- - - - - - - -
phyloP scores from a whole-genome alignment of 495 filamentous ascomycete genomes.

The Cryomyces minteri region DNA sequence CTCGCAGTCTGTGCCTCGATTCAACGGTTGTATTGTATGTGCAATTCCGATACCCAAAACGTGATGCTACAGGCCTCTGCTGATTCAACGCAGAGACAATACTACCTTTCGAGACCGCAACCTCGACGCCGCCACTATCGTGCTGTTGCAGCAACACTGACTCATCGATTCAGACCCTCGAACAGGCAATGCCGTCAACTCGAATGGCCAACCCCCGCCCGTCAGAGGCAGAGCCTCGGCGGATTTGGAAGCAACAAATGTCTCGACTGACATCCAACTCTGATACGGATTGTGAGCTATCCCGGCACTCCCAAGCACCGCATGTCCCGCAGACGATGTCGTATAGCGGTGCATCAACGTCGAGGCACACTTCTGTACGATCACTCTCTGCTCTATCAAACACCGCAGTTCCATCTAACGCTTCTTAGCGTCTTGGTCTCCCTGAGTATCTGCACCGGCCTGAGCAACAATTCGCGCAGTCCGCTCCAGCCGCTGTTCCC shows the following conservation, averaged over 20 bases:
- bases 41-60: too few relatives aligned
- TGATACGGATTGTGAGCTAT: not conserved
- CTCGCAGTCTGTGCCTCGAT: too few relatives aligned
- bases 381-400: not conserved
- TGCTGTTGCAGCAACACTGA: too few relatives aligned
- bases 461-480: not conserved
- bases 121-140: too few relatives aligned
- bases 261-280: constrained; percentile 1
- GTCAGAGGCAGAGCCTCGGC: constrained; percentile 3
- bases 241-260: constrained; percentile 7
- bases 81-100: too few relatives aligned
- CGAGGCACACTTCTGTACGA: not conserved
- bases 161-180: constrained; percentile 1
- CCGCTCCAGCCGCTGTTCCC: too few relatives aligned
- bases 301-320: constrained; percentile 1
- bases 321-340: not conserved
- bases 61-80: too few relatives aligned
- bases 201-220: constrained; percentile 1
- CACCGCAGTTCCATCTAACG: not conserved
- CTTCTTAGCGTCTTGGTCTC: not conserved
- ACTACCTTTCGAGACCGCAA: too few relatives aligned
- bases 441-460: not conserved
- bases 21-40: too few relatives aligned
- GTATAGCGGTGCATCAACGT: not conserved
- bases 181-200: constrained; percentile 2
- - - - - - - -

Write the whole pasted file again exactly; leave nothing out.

phyloP scores from a whole-genome alignment of 495 filamentous ascomycete genomes.

The Cryomyces minteri region DNA sequence CTCGCAGTCTGTGCCTCGATTCAACGGTTGTATTGTATGTGCAATTCCGATACCCAAAACGTGATGCTACAGGCCTCTGCTGATTCAACGCAGAGACAATACTACCTTTCGAGACCGCAACCTCGACGCCGCCACTATCGTGCTGTTGCAGCAACACTGACTCATCGATTCAGACCCTCGAACAGGCAATGCCGTCAACTCGAATGGCCAACCCCCGCCCGTCAGAGGCAGAGCCTCGGCGGATTTGGAAGCAACAAATGTCTCGACTGACATCCAACTCTGATACGGATTGTGAGCTATCCCGGCACTCCCAAGCACCGCATGTCCCGCAGACGATGTCGTATAGCGGTGCATCAACGTCGAGGCACACTTCTGTACGATCACTCTCTGCTCTATCAAACACCGCAGTTCCATCTAACGCTTCTTAGCGTCTTGGTCTCCCTGAGTATCTGCACCGGCCTGAGCAACAATTCGCGCAGTCCGCTCCAGCCGCTGTTCCC shows the following conservation, averaged over 20 bases:
- bases 41-60: too few relatives aligned
- TGATACGGATTGTGAGCTAT: not conserved
- CTCGCAGTCTGTGCCTCGAT: too few relatives aligned
- bases 381-400: not conserved
- TGCTGTTGCAGCAACACTGA: too few relatives aligned
- bases 461-480: not conserved
- bases 121-140: too few relatives aligned
- bases 261-280: constrained; percentile 1
- GTCAGAGGCAGAGCCTCGGC: constrained; percentile 3
- bases 241-260: constrained; percentile 7
- bases 81-100: too few relatives aligned
- CGAGGCACACTTCTGTACGA: not conserved
- bases 161-180: constrained; percentile 1
- CCGCTCCAGCCGCTGTTCCC: too few relatives aligned
- bases 301-320: constrained; percentile 1
- bases 321-340: not conserved
- bases 61-80: too few relatives aligned
- bases 201-220: constrained; percentile 1
- CACCGCAGTTCCATCTAACG: not conserved
- CTTCTTAGCGTCTTGGTCTC: not conserved
- ACTACCTTTCGAGACCGCAA: too few relatives aligned
- bases 441-460: not conserved
- bases 21-40: too few relatives aligned
- GTATAGCGGTGCATCAACGT: not conserved
- bases 181-200: constrained; percentile 2